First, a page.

JUNGE: Well, first of all, the Brazilians don't have a—a short memory. It's Americo that reminded me time and again that we supported a dictatorship into the '70s in that country. It also brings in the question, the presence of the FBI, who actually intervened in this case. The very fact their presence can be brought up in a courtroom and used simply by virtue of them being there as nefarious, is troubling.

BRANCACCIO: One of the guys who was there at the murder scene when the nun is killed—and he reveals in court that—oh, yeah. He was interviewed by the FBI of the United States. It's shocking. In the middle of this Brazilian courtroom, the FBI. What are they doing there?

JUNGE: And did you believe that when you first heard that?

BRANCACCIO: No. I thought he was making it up. I thought it was a strategy. Was it true?

JUNGE: I didn't think it was true as well, when I was in the courtroom. Lo and behold, it was. We learned very quickly from another witness that they were there, and they were there taking statements. Now, I don't want to cast aspersions on whether the FBI should or shouldn't have been there.

BRANCACCIO: But some people said it helped the case; some people said it hurt the case.

JUNGE: That's right. But the very fact that because of our foreign policy and because of what we do in the world, all of this is called into question. And in this case, it worked against Dorothy.

BRANCACCIO: I don't want to be a spoiler. We're not gonna let everybody know what happens to the rancher in the film. But I think it's fair to say that the wheels of Brazilian justice continue to turn even now, in 2009, right?

JUNGE: Yeah. Without telling you what happens to Bida and the—the main rancher involved in the murder, I can tell you that—that the other rancher involved in—in the murder, he's been in jail and out of jail. And now, he's—he's free. It's the revolving door of Brazilian justice.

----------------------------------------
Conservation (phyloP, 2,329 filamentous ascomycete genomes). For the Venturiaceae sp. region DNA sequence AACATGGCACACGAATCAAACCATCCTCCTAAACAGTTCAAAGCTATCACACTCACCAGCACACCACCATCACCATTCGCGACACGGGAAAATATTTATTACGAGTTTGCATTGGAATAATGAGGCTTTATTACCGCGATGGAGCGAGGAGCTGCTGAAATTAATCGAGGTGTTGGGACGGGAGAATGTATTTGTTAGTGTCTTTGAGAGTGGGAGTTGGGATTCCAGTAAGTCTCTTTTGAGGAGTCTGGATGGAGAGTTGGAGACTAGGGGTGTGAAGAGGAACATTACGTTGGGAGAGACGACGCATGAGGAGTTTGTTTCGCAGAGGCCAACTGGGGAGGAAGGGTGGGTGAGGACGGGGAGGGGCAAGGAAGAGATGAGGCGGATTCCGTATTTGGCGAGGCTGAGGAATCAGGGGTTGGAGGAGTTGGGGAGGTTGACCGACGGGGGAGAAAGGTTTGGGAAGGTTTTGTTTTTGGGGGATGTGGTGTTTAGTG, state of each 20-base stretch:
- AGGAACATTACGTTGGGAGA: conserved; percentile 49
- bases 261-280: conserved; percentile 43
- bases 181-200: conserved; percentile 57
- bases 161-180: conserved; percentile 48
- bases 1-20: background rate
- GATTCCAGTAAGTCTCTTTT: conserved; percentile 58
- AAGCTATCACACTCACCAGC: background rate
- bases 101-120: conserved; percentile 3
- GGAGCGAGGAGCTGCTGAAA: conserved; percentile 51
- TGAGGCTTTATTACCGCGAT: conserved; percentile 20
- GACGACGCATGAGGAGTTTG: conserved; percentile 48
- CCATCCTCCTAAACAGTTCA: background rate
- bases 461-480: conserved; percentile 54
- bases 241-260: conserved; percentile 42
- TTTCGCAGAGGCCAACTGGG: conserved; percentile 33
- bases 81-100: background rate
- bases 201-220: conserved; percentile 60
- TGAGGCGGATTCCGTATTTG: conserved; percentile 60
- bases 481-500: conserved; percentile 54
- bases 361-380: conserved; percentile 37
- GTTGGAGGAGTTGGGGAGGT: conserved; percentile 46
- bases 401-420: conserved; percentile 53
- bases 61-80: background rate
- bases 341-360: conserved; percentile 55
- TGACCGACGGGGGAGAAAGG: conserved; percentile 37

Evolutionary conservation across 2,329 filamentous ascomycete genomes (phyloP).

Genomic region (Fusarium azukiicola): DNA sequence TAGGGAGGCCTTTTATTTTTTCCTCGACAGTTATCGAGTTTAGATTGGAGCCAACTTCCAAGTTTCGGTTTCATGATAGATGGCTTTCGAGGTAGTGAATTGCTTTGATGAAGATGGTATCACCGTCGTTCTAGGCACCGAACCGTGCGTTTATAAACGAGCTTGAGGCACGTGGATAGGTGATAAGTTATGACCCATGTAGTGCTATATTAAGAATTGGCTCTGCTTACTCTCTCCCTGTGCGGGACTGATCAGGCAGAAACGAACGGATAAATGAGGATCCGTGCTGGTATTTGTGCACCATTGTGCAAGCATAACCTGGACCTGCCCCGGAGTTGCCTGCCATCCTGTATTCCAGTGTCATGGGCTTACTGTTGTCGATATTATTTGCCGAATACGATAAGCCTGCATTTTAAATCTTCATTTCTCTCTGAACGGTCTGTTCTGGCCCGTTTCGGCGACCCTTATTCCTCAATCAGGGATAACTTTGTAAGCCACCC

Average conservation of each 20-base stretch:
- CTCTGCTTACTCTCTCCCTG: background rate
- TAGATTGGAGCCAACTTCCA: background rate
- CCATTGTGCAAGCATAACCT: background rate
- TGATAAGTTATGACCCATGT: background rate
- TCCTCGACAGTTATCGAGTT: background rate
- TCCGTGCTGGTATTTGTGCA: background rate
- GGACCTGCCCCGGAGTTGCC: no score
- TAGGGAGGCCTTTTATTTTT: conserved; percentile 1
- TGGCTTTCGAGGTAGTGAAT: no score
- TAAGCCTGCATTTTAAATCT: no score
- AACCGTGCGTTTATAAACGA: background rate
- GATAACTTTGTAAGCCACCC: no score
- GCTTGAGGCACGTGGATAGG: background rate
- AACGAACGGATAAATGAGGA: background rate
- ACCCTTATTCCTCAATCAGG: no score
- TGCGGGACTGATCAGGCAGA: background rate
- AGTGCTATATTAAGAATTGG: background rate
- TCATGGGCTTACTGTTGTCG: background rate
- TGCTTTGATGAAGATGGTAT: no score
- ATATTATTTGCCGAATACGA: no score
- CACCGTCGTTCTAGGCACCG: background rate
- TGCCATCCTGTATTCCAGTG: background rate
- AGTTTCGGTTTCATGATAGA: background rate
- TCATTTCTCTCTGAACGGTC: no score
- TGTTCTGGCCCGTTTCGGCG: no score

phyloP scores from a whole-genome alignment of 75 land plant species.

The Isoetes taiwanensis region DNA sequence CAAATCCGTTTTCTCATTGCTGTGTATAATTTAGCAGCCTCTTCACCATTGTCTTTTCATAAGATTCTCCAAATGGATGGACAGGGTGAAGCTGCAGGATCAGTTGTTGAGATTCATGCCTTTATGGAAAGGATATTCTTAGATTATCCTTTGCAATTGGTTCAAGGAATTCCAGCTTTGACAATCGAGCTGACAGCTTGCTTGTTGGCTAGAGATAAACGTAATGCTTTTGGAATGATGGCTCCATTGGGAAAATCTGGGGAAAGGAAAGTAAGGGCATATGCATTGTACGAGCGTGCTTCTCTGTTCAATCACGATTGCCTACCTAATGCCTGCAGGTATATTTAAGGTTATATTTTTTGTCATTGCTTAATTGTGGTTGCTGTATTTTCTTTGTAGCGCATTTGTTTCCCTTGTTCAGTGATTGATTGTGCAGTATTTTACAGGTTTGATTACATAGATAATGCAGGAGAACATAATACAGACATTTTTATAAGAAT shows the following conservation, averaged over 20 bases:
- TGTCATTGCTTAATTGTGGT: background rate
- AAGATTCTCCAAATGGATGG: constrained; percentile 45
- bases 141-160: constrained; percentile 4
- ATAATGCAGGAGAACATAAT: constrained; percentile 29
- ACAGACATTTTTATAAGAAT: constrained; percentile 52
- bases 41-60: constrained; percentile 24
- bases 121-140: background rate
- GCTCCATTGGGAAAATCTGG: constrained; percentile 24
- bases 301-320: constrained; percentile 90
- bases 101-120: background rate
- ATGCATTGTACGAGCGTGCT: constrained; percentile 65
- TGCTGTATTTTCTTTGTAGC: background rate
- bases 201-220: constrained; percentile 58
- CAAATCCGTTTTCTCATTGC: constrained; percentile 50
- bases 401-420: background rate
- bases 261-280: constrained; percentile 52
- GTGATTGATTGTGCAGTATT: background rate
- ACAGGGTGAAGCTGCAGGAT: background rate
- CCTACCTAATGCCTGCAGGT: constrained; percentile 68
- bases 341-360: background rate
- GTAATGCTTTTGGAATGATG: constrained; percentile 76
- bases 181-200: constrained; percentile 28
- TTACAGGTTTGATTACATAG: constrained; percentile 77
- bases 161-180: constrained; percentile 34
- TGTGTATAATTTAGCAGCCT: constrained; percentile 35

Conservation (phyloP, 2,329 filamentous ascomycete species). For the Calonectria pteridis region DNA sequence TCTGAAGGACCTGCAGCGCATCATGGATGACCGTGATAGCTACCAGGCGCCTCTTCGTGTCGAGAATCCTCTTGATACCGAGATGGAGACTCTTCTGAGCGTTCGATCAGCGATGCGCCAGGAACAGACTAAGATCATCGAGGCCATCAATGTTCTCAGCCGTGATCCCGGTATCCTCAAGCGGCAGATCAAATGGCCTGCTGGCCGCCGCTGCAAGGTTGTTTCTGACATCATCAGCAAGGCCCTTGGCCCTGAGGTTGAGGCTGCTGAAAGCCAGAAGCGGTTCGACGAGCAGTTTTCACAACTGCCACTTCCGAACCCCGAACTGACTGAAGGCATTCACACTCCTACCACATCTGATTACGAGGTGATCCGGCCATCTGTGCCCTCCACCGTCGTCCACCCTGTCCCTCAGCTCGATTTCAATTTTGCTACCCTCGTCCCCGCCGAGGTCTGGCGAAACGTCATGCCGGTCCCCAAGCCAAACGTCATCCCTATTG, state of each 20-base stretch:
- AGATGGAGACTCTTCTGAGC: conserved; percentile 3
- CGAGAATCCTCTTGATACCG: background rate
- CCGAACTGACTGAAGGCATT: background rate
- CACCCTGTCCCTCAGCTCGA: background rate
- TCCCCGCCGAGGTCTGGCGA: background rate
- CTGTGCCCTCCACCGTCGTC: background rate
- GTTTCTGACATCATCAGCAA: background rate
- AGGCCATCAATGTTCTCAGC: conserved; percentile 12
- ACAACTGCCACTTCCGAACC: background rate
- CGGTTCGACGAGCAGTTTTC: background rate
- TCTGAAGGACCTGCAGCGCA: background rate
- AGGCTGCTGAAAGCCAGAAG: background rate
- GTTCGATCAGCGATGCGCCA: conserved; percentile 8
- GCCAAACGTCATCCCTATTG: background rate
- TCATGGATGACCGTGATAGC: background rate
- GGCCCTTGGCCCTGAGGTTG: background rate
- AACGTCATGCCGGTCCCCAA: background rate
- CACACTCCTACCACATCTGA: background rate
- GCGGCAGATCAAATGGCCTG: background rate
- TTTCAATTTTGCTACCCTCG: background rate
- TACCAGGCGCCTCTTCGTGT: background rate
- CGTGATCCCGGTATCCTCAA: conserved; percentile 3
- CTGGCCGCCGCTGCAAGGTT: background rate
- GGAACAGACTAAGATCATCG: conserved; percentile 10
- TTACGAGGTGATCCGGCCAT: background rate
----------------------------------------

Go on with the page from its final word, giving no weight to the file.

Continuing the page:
BRANCACCIO: Now, politically in Brazil, things seem to be going, toward development and away from preservation. The government of Luis Inacio da Silva in Brazil was first known as pro environment.

JUNGE: Yeah. That's true. In fact, President Lula's doing some good things into policy. He shut down logging immediately after Dorothy's death. He set up some new reserves. He supported the PDS, at least in terms of rhetoric. He's progressive. Often the progressive movement is associated with environmentalism. But he has to promote jobs. And he has promoted development in the region. And, in fact, his Minister of the Environment resigned because she felt he wasn't aggressive enough in protecting the environment.

BRANCACCIO: This happened last spring. I remember there was this member of his Cabinet who was crusading on environmental issues. And I think she quit in disgust.

JUNGE: Yeah. And this came after the murder of Dorothy when more land was supposed to be set aside for reserves. And there was supposedly a moratorium against logging and yet the problems continued.

BRANCACCIO: And that's exactly the conundrum that you face when you talk about reining in the causes of climate change, which is in developing countries, lots of poor people. You wanna lift those people up. But that can also produce electric power plants and other effects like deforestation that can hurt the Earth in other ways.